According to Apple, the new iPhone 6 and iPhone 6 Plus boast of the very best cameras that the company's flagship smartphones have ever offered, with features that are similar to those that can be found in DSLR cameras worth over $1,000.
According to a review from Jefferson Graham of USA Today, taking pictures on the iPhone 6 and iPhone 6 Plus are a definite improvement compared to taking pictures using their predecessors.
In addition, despite advertising and hype which state that the ultimate mobile phone photography experience can only be had with the iPhone 6 Plus, Graham found that pictures taken with the iPhone 6 are not that far off from the pictures taken with its larger counterpart, with two features that can only be found in the iPhone 6 Plus.
The said two features are dual pixels, which makes auto focus work faster when taking videos, and optical image stabilization, which steadies the picture being taken by users to alleviate the need for a tripod.
Both the iPhone 6 and iPhone 6 Plus features the new iSight camera, which has the same 8 MP sensor that can be found in the iPhone 5S. However, Apple said that the new cameras use bigger individual pixels.
There is also the new "Burst" mode that can be used for taking selfies. The feature, which can be activated by simply holding down a finger on the iPhone's shutter button, takes shot after shot as long as the button continues to be pressed.
The new iPhone cameras also have the Slo-Mo feature that lets users take slow motion videos of up to 240 frames per second, which is double that of the previous 120 frames per second. The opposite feature, Time Lapse, which makes time fly by over seconds, can also be found on the new cameras.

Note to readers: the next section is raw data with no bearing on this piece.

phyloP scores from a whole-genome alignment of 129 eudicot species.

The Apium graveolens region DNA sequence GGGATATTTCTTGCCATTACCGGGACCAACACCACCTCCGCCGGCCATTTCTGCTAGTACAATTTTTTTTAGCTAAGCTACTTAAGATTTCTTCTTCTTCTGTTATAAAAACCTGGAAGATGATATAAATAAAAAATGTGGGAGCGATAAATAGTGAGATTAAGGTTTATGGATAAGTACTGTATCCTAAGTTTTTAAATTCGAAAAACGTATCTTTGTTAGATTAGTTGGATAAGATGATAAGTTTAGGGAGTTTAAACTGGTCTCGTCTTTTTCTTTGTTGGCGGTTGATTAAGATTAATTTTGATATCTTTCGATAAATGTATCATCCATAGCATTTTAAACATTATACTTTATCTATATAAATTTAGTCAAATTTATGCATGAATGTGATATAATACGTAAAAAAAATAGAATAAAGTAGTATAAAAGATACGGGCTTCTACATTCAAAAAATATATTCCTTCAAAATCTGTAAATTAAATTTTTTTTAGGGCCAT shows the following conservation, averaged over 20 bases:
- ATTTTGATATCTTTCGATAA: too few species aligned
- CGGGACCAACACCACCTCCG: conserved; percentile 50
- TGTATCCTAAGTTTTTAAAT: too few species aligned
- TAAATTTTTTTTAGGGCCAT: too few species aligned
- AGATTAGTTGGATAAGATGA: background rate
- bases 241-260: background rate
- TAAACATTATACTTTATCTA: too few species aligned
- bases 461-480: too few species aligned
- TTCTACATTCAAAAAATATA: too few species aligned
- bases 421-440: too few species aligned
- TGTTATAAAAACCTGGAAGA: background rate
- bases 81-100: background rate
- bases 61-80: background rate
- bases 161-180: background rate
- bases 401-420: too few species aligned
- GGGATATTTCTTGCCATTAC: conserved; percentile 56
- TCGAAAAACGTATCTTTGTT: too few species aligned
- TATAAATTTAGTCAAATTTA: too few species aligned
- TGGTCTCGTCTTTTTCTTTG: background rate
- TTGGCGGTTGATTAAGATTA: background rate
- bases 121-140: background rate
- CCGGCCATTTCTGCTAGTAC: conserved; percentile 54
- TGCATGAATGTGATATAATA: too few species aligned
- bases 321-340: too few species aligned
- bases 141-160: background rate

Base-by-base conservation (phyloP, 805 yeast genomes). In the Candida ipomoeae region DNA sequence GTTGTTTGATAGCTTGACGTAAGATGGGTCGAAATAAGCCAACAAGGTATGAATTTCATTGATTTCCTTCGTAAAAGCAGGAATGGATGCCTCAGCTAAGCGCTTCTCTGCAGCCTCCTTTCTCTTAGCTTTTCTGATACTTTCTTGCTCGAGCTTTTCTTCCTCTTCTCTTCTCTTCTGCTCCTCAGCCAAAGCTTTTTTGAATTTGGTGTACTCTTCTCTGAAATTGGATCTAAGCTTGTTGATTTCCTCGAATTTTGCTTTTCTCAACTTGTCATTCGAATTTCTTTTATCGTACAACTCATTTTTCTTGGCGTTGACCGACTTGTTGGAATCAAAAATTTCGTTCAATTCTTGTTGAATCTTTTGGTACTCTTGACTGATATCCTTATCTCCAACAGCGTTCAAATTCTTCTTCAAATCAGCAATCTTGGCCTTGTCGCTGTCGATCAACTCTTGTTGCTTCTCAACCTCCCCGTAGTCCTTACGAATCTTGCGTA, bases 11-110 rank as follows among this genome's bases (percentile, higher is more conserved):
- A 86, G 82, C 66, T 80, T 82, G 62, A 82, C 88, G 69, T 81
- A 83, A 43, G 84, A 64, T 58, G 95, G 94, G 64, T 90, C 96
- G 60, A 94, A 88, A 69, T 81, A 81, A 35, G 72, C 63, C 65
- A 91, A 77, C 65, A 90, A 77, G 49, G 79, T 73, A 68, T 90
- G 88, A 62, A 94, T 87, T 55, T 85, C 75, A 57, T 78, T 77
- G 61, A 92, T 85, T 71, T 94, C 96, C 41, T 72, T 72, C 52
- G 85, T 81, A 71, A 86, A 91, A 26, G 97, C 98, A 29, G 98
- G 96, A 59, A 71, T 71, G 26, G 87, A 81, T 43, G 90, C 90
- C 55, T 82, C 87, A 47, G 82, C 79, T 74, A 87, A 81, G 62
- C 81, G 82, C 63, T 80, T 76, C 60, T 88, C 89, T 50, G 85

"But as good as the iPhone cameras have gotten, I still wouldn't dream of leaving my real camera, with a fine glass lens and true optical zoom," said Graham.
"I'd miss the manual controls and zoom lens, for getting closer to the action."
Austin Mann, a travel photographer, also tried out the new iPhone cameras, putting the smartphones to test in difficult conditions. Mann was able to take pictures that he says is enabled through the use of the iPhone that no other camera can.
"After shooting with both new iPhones, I'm unsure which I'll get. I'm such a sucker for the small and nimble, but I love the giant screen on the 6 Plus. At first I found the 6 Plus a bit too large for my taste, but I've quickly grown to like it, especially when I can make it my primary focus instead of just whipping it out for a quick task. I also suspect the Apple Watch will streamline the experience using the 6 Plus, as it will allow me to remove the phone from my pocket less and less," said Mann.
Lance Ulanoff of Mashable said that smartphones boasting cameras that have higher megapixels do not necessarily translate to better quality pictures. However, Apple's new iPhone cameras are proving to be major competition.
"In the end, it's a kind of alchemy that produces the best imagery and in many cases, Apple's image magic leads the pack," Ulanoff said.